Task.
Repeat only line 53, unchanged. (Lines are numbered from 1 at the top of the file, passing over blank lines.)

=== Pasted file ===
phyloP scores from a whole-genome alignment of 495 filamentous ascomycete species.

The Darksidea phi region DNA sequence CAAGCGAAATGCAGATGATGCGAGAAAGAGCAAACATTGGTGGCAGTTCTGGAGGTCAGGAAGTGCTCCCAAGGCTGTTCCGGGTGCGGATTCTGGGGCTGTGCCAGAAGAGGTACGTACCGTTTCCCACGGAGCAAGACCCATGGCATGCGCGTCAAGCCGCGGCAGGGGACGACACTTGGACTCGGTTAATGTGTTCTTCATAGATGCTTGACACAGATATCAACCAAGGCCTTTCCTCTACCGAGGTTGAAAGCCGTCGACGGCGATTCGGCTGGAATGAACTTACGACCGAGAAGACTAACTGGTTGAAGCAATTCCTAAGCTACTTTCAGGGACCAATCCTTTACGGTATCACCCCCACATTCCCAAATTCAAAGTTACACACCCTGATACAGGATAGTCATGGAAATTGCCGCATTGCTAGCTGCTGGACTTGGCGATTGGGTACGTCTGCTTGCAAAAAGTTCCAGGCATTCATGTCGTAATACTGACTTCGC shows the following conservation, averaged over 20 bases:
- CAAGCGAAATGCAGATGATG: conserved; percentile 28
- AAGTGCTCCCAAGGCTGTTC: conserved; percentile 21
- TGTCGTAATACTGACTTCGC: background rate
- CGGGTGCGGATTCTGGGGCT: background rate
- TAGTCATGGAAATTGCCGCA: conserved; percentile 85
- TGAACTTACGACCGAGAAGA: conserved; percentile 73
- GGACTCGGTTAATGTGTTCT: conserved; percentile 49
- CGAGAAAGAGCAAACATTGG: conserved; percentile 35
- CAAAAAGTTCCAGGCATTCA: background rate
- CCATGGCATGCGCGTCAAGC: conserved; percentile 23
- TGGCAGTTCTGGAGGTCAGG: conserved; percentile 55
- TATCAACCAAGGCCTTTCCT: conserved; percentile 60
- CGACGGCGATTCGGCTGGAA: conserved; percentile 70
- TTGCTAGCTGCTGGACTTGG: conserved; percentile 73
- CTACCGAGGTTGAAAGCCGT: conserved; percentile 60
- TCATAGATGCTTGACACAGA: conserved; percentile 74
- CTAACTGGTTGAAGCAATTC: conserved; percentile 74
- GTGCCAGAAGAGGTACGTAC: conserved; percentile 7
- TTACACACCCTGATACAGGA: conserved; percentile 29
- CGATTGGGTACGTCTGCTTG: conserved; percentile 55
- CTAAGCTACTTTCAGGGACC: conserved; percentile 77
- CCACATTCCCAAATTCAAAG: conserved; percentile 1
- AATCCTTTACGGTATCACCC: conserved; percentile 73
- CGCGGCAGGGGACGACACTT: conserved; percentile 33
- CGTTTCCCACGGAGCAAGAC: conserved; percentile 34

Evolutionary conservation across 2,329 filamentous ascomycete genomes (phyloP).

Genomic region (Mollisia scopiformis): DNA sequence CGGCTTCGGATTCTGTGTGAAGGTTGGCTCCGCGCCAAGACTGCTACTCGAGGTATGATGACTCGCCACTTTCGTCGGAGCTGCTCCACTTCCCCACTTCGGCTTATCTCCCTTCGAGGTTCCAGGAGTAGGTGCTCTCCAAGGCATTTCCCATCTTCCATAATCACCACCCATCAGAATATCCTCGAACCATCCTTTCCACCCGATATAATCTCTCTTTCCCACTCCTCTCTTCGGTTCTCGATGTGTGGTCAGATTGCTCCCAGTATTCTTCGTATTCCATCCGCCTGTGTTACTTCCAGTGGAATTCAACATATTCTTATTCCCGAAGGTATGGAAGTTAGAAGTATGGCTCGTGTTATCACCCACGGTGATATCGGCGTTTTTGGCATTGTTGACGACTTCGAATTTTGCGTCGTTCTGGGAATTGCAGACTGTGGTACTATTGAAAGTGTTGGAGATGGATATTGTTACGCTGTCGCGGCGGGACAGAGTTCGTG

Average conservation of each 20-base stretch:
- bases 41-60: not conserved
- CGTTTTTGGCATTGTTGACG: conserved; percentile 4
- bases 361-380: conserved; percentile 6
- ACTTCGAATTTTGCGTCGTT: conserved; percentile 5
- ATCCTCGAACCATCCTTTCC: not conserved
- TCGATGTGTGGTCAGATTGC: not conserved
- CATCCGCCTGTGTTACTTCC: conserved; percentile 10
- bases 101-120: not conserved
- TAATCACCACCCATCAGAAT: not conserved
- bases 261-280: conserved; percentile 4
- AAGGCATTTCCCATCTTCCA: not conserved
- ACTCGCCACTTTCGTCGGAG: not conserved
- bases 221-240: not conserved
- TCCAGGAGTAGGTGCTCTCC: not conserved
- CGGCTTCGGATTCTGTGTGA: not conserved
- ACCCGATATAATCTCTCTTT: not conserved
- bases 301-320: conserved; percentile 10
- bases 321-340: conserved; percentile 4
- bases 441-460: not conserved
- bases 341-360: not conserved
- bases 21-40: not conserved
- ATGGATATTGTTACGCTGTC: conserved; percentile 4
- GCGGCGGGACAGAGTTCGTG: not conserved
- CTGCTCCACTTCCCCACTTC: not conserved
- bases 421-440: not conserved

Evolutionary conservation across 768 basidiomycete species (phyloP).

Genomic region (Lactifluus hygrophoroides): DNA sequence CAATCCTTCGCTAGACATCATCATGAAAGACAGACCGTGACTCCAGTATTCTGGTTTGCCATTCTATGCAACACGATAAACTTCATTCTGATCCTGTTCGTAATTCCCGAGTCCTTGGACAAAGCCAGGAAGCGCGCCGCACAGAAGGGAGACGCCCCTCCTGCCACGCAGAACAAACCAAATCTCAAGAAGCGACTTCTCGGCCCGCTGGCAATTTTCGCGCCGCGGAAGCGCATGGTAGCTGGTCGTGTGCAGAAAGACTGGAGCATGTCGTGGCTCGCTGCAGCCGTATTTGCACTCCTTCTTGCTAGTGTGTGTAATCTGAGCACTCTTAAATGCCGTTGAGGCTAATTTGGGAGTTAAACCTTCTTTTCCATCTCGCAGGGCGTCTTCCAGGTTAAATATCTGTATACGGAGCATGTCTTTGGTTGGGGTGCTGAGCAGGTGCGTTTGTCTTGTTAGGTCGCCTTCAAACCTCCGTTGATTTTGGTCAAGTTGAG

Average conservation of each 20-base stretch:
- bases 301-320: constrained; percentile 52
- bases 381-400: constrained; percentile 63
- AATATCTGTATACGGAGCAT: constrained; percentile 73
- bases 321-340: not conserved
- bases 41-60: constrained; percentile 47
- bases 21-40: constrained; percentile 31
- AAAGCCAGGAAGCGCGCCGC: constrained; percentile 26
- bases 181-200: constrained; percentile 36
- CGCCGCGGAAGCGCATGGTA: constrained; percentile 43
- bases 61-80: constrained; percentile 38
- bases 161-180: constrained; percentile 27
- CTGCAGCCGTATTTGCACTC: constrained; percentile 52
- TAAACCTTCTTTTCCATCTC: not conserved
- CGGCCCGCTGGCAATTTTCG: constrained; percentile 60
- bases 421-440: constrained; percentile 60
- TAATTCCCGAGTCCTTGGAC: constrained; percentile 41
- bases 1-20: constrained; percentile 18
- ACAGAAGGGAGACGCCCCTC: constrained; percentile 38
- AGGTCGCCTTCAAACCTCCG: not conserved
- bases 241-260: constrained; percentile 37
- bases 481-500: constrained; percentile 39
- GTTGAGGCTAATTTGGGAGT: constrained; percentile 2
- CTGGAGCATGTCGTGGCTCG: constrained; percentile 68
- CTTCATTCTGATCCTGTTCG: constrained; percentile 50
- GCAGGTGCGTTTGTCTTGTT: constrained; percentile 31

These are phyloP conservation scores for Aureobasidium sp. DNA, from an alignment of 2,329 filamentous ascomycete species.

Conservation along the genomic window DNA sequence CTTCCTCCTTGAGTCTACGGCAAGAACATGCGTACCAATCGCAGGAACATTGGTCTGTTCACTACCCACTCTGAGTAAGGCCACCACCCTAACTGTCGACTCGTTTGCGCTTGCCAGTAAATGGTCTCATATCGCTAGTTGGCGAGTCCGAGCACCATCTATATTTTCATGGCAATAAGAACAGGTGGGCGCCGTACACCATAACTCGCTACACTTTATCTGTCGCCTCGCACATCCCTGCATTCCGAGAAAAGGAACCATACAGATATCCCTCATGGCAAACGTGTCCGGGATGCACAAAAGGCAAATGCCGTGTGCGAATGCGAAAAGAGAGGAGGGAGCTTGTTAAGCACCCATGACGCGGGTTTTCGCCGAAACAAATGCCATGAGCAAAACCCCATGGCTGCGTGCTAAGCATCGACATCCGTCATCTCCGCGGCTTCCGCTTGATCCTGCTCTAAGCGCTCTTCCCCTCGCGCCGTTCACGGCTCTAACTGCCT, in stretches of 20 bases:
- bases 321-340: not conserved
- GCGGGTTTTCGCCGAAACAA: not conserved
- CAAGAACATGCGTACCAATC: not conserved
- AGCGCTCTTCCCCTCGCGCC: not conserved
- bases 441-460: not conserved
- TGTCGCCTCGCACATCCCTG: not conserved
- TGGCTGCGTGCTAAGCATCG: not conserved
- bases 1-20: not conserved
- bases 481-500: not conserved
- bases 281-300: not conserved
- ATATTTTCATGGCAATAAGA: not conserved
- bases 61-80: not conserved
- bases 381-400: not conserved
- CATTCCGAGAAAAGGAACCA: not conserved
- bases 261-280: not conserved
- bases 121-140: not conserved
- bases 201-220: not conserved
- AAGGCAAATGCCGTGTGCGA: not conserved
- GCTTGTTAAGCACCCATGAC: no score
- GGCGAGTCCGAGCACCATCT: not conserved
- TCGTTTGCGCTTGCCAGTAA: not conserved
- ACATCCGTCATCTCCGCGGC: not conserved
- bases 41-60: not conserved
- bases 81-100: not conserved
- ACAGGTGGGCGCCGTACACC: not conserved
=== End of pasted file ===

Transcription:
- GCGGCGGGACAGAGTTCGTG: not conserved